Brazil Focuses on Education Challenges

By Ben Tavener, Senior Contributing Reporter

RIO DE JANEIRO, BRAZIL – Brazil’s education system will be critical in improving the country’s stark inequalities, and last week it was announced that 600,000 tablet computers would be handed out to public school teachers at over 62,000 schools, in an attempt by the Ministry of Education to show new technologies are the way to speed up improvements.

Brazil's Education Minister, Aloizio Mercadante, Brazil News

Minister for Education, Aloizio Mercadante, wants Brazil's schools to embrace technology and promised 600,000 tablet computers for teachers, photo by José Cruz/ABr.

The step could cost as much as R$180 million (US$105 million), but the tablets will be made in Brazil, also boosting the country’s fledgling industry.

“Bringing digital technologies into the classroom must start with the teacher. If [the teacher] doesn’t advance, teaching won’t either,” said Minister for Education Aloizio Mercadanate.

The news comes after broadband internet was installed in 52,000 public schools and 300,000 teachers have now been on supplementary courses, also part of the country’s modernization process.

Brazil has been investing a lot in education. Between 1995 and 2005, it increased 63 percent, now injecting about 5.0 percent of GDP into education, up from 3.5 percent in 1995. To compare, the U.S. and UK invest around 5.5 percent.

The main criticisms of the education system, though not unique to it, center on inequalities, such as the pronounced north-south divide: for example, nine percent of Brazilians (14.6 million) are still termed “illiterate,” but that figure soars to over 17.5 percent in the northeast, according to the IBGE (Institute of Geography and Statistics). In the south, however, the rate is five percent.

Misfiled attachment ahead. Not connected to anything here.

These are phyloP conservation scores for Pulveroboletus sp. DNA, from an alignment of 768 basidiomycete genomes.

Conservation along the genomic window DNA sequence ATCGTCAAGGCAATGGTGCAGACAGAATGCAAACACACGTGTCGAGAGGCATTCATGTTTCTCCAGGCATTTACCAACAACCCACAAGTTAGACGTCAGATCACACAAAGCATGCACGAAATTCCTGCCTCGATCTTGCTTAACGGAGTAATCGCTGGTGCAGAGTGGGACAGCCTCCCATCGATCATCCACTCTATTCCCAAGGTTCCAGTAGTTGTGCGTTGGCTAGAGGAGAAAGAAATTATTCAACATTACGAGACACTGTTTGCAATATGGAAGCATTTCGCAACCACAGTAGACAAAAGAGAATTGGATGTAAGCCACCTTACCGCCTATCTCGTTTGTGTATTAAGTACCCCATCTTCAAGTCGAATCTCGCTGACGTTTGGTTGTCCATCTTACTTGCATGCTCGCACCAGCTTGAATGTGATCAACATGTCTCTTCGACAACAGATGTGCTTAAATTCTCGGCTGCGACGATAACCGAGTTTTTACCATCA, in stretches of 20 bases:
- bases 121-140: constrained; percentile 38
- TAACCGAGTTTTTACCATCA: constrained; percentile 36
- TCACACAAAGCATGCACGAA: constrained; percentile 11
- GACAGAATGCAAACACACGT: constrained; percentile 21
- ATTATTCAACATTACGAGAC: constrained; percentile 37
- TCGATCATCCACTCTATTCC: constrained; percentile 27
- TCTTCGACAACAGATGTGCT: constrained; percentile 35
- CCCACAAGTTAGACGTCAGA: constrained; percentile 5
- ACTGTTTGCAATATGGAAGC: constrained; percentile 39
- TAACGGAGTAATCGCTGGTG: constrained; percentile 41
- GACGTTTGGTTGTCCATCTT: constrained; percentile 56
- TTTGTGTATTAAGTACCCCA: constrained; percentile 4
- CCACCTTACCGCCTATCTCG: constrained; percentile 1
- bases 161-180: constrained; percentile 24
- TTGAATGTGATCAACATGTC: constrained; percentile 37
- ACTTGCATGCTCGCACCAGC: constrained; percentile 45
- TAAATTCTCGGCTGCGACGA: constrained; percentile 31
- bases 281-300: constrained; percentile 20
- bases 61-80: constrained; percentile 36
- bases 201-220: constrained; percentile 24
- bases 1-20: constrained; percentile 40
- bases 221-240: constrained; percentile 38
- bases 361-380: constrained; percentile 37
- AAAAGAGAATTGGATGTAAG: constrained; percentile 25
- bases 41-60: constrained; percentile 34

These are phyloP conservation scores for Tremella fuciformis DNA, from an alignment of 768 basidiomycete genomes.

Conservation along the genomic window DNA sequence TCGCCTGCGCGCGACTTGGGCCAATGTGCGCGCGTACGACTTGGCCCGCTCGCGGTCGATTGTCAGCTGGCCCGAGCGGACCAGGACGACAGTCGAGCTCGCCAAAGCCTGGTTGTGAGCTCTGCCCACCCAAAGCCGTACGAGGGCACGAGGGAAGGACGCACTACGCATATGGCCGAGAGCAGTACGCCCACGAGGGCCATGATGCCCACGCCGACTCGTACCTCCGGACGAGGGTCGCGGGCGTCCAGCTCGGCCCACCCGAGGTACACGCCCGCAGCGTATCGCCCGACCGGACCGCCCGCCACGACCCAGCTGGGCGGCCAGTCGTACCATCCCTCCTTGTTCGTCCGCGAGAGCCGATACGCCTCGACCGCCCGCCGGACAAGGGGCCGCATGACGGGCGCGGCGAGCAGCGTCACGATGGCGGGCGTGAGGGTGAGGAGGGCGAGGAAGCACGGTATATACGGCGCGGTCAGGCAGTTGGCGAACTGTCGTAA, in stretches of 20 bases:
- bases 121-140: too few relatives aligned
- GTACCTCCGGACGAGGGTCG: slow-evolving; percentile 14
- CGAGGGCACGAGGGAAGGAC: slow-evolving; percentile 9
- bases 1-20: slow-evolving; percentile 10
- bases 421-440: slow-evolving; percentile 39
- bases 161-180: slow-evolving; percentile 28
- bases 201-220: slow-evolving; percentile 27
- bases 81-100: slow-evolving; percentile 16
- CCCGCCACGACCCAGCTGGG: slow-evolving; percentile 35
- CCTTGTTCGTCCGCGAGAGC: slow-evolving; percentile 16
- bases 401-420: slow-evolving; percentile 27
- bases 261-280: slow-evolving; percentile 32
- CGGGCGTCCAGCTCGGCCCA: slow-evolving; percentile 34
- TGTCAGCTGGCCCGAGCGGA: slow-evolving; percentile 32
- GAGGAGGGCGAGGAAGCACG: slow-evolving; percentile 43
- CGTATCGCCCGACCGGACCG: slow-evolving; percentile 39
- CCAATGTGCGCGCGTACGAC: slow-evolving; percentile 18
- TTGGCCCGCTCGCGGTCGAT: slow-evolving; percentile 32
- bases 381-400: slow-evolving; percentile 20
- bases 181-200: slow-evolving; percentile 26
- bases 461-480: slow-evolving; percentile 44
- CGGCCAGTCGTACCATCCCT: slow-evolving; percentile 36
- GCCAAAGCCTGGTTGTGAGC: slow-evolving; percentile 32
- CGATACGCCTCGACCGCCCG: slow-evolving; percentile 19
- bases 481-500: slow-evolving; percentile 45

Brazil has made major headway with illiteracy since 2000, when the national figure was 13.6 percent, but it remains high, given Brazil recently overtook the UK (where 99 percent are literate) to become the sixth biggest economy.

Another big challenge is simply getting children to school. Despite the “Every Child Learning” project being launched in 2003, the IBGE says 500,000 children between seven and fourteen are still not receiving any education, and 1.7 million fifteen-to-seventeen year-olds are out of school, figures likely to be higher in reality due to difficulties in carrying out surveys in Brazil’s favelas where, for example, 22 percent of Rio’s inhabitants live.

Students taking the generic ENEM end-of-school exam, Brazil News

The gradual acceptance by universities of the nationwide ENEM end-of-school exam has improved access to higher education, photo by Wilson Dias/ABr.

Priscilla Cruz, executive director of non-governmental Todos Pela Educação (“Education for All”), says Brazil should aim to get 98 percent of children in school by 2022, but that there is “a very high risk of this not being achieved without strong structural policy on a national level,” Ms. Cruz warned.

Last year, only half of children achieved the minimum standard in Portuguese and forty percent in mathematics. Ms. Cruz says this ends up spilling into high school, which only half of students finish.

When looking at universities and colleges, although the situation is improving in terms of access, Brazil is a long way from its thirty percent target of people going to university, long achieved by neighbors Chile and Argentina. Forty percent of U.S. and 32 percent of UK students go on to graduate with at least a Bachelor’s degree.

By 2009, the general ENEM exam (Exame Nacional do Ensino Médio, National High School Exam) started being considered as a general “vestibular” (entrance exam) for universities and colleges, rather than simply an end-of-school qualification, in order to promote countrywide standards and equality.

Although universities are not obliged to take ENEM results, and many rely on their own “vestibulares,” the ENEM is being taken far more seriously, now seen as a fundamental part of getting into university. The number taking it has skyrocketed from 1.8 million in 2002 to 6.2 million last year.

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